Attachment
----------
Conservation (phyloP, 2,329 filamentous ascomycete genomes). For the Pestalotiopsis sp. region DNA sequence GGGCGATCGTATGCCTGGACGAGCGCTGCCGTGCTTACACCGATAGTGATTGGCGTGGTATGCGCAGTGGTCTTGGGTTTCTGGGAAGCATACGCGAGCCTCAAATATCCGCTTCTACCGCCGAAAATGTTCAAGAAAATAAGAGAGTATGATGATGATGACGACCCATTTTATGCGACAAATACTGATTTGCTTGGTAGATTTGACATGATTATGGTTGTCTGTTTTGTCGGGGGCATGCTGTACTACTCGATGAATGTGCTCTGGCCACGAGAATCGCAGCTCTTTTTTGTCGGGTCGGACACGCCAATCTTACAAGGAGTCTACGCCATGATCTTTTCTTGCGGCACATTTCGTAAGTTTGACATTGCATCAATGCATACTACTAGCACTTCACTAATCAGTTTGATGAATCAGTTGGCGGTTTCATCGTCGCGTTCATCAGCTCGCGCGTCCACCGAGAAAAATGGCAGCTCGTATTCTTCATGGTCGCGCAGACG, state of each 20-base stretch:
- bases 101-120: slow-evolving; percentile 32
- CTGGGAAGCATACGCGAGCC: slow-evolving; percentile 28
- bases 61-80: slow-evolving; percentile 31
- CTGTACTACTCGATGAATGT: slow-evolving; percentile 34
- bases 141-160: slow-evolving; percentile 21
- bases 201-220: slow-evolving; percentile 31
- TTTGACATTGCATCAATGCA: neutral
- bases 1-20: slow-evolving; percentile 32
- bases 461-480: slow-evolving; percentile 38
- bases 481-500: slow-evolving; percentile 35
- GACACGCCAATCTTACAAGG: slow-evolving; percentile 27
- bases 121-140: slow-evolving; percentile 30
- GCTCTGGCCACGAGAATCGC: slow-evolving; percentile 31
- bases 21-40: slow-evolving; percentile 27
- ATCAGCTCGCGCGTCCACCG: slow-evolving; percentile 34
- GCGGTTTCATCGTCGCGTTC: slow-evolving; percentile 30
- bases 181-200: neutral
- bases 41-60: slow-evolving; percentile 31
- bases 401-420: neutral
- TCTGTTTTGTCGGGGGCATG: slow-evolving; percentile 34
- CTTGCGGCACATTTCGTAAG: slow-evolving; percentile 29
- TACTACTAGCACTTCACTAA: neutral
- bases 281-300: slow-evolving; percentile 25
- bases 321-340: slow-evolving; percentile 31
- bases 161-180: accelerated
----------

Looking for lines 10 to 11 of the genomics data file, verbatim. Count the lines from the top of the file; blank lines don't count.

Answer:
- bases 461-480: slow-evolving; percentile 38
- bases 481-500: slow-evolving; percentile 35